v. 9. Take thou also unto thee wheat, and barley, these grains usually being eaten in the form of roasted kernels, and beans, and lentils, and millet, and fitches, or spelt, and put them in one vessel, as signifying the last of provisions to be had, gathered for the extremity of the siege, and make thee bread thereof, food in the customary roasted form, according to the number of the days that thou shalt lie upon thy side; three hundred and ninety days shalt thou eat thereof, the number of Israel's years of oppression being named as sufficient to emphasize the difficulty of the situation.
v. 10. And thy meat which thou shalt eat, the food which he should consume according to this strict rationing, shall be by weight, twenty shekels a day, estimated at some twenty ounces avoirdupois, about half as much as the average man needs for his daily sustenance; from time to time shalt thou eat it, not according to the demands of hunger, but according to the rations provided for, that is, at long intervals, very sparingly.
v. 11. Thou shalt drink also water by measure, instead of according to desire and ordinary need, the sixth part of an hin, approximately a pint and a half; from time to time shalt thou drink.
v. 12. And thou shalt eat it, the food provided for, as barley cakes, baked or roasted in the ashes of his fire, or on stones heated by this fire; and thou shalt bake It with dung that cometh out of man, whose use as fuel must have been exceedingly repulsive, in their sight. The situation, then, was this, that filth and misery surrounded the prophet on every side a very vivid picture, in order to emphasize his message before his countrymen.
v. 13. And the Lord said, Even thus shall the children of Israel eat their defiled bread, polluted with the odor of the unspeakable fuel used, among the Gentiles, whither I will drive them, where they would be obliged to sojourn and come in contact with the abominations of the heathen. The uncleanness was not so much a Levitical defilement as a pollution outraging the universal feeling of human beings concerning decency.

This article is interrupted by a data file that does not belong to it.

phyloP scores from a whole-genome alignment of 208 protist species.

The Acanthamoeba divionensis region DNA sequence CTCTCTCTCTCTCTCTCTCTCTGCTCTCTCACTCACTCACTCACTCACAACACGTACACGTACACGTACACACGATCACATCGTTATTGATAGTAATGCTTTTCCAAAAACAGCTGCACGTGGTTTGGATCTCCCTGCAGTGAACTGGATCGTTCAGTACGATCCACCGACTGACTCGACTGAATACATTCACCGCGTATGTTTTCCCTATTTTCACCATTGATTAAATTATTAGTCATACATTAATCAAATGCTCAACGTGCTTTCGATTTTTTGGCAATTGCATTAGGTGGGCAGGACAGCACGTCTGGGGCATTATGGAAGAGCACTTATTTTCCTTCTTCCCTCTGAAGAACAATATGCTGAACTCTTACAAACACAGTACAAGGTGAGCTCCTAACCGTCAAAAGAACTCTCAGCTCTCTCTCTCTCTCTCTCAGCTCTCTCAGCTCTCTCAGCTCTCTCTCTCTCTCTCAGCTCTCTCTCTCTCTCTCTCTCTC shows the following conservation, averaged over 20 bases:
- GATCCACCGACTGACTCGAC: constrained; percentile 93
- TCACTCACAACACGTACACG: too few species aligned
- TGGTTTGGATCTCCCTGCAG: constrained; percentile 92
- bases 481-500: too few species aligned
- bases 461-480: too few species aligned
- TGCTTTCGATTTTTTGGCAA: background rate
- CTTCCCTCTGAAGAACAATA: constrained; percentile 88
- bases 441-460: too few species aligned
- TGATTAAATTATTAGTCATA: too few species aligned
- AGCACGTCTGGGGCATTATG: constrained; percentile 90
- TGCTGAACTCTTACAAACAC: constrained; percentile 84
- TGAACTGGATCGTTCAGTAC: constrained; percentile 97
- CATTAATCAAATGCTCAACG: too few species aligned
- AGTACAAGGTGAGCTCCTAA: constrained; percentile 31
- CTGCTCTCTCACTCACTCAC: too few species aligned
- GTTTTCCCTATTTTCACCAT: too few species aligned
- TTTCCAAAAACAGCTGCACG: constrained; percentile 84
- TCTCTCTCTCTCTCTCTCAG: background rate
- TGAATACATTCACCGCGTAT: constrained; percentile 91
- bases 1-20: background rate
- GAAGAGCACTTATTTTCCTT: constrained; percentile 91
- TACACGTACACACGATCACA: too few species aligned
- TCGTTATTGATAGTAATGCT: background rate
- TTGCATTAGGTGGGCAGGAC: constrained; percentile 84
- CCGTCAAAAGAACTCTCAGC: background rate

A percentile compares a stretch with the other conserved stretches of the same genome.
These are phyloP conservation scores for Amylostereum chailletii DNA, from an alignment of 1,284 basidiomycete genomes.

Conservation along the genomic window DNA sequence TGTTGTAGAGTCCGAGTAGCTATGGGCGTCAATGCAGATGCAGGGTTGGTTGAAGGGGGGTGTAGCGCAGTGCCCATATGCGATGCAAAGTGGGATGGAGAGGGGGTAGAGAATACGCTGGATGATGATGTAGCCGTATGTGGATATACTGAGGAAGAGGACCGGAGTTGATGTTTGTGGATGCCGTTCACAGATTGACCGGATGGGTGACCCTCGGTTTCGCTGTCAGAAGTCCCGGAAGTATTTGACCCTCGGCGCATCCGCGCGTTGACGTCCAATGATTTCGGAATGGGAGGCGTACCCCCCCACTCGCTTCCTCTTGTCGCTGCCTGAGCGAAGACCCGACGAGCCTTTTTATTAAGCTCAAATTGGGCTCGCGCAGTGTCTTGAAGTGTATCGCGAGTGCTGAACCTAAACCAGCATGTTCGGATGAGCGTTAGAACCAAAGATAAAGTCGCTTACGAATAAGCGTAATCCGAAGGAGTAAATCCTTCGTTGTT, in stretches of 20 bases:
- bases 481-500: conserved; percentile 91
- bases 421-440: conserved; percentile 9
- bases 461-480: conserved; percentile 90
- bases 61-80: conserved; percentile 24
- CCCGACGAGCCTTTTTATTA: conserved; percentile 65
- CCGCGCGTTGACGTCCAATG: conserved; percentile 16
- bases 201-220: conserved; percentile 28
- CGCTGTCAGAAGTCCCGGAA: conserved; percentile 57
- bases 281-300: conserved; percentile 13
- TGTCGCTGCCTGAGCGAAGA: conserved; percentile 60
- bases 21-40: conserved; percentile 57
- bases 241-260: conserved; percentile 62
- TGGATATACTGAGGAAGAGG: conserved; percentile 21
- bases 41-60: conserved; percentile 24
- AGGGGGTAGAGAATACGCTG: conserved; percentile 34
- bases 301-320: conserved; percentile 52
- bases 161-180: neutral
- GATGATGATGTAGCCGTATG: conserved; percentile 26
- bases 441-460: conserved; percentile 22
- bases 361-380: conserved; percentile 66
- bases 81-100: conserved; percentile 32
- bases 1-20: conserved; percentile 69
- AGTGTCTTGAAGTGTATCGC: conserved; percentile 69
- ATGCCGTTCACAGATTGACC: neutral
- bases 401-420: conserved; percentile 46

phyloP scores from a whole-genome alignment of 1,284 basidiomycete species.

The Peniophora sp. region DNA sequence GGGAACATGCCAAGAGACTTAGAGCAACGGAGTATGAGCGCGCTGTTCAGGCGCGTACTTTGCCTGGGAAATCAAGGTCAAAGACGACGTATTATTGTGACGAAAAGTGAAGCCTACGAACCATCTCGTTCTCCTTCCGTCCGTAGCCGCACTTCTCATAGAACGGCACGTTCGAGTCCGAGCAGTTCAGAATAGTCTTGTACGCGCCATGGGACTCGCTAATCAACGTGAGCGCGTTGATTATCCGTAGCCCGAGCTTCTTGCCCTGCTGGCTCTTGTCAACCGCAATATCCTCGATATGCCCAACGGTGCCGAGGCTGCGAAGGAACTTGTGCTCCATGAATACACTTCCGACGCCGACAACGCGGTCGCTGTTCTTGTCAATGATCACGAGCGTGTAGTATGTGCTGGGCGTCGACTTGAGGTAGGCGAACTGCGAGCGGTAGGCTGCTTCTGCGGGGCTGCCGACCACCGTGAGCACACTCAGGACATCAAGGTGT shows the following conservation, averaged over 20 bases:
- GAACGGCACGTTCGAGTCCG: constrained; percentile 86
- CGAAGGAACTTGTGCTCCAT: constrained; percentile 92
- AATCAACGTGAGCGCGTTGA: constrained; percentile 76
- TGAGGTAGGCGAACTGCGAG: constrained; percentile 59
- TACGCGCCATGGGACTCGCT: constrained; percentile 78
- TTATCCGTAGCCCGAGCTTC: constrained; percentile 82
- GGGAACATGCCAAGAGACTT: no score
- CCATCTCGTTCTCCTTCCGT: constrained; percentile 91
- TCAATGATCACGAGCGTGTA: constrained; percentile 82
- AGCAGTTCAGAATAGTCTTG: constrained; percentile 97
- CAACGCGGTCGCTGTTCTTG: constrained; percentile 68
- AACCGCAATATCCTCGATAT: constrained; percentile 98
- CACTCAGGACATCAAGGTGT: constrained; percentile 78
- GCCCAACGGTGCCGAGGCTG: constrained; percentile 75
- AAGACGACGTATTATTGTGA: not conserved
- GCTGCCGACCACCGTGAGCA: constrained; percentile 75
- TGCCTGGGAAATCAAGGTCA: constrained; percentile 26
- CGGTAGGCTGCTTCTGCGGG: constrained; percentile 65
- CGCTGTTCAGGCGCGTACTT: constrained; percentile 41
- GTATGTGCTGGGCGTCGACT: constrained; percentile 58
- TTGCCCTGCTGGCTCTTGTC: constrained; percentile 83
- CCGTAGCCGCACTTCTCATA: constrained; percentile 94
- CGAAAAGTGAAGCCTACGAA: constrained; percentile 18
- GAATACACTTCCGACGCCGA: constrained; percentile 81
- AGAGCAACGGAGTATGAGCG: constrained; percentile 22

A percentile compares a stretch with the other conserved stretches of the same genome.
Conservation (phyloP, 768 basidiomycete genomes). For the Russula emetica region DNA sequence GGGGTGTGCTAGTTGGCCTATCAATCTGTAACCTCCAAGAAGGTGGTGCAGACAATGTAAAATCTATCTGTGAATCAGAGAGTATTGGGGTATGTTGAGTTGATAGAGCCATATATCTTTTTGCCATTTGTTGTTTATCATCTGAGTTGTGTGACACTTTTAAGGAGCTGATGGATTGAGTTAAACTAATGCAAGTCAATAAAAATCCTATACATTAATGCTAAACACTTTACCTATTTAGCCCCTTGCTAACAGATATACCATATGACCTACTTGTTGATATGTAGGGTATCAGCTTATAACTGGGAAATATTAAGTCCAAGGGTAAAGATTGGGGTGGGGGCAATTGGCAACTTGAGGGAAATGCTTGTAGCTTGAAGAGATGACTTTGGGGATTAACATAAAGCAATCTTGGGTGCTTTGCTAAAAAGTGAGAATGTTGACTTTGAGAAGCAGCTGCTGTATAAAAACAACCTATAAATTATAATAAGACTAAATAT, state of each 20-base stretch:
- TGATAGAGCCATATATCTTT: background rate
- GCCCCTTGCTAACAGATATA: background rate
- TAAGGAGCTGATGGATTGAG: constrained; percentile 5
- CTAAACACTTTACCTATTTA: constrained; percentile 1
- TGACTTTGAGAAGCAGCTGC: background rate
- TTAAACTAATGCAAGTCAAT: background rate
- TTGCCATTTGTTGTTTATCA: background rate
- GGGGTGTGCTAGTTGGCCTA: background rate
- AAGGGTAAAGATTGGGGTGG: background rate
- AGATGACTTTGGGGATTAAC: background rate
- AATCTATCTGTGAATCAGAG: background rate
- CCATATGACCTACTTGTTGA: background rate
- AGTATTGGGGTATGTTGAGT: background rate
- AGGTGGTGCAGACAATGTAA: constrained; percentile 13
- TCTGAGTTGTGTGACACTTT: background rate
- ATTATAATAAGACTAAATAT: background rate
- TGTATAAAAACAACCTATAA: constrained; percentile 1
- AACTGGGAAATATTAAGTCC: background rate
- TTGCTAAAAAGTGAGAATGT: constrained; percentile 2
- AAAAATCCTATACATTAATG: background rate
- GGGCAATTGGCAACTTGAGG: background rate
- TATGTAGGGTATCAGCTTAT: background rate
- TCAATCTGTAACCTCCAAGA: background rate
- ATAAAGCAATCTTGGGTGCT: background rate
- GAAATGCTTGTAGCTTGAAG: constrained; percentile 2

v. 14. Then said I, in voicing an objection to the loathsome fuel proposed by the Lord, Ah, Lord God! Behold, my soul hath not been polluted, for so he might interpret Leviticus 5:3; Leviticus 7:21 as pertaining to this present case; for from my youth up even till now have I not eaten of that which dieth of itself or is torn in pieces, Cf Exodus 22:30; Deuteronomy 14:21, neither came there abominable flesh into my mouth. Cf Deuteronomy 14:3. Note the emphasis of the prophet's expression in setting forth his consciousness of the loathsomeness of the method suggested to him.
v. 15. Then He said unto me, in yielding the point for the sake of the prophet's scruples, Lo, I have given thee cow's dung for man's dung, a fuel still used very extensively in the Orient, and thou shalt prepare thy bread therewith.
v. 16. Moreover, He said unto me, Son of man, behold, I will break the staff of bread in Jerusalem, bread being one of the chief articles of food, one of man's main articles of nourishment; and they shall eat bread by weight, in careful rations, as demonstrated by the prophet, and with care, in worried anxiety about the means of subsistence; and they shall drink water by measure and with astonishment, in dull grief, in speechless pain,
v. 17. that they may want bread and water, be in dire need of the food barely sufficing for their daily needs, and be astonied one with another, with the stupefied look of total despair, and consume away for their iniquity. Thus the Lord, by these various signs, set forth the early destruction of Jerusalem and the sufferings which would come upon its inhabitants in connection with the Chaldean conquest.
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Kretzmann, Paul E. Ph. D., D. D. "Commentary on Ezekiel 4". "Kretzmann's Popular Commentary". https://studylight.org/
the Week of Proper 15 / Ordinary 20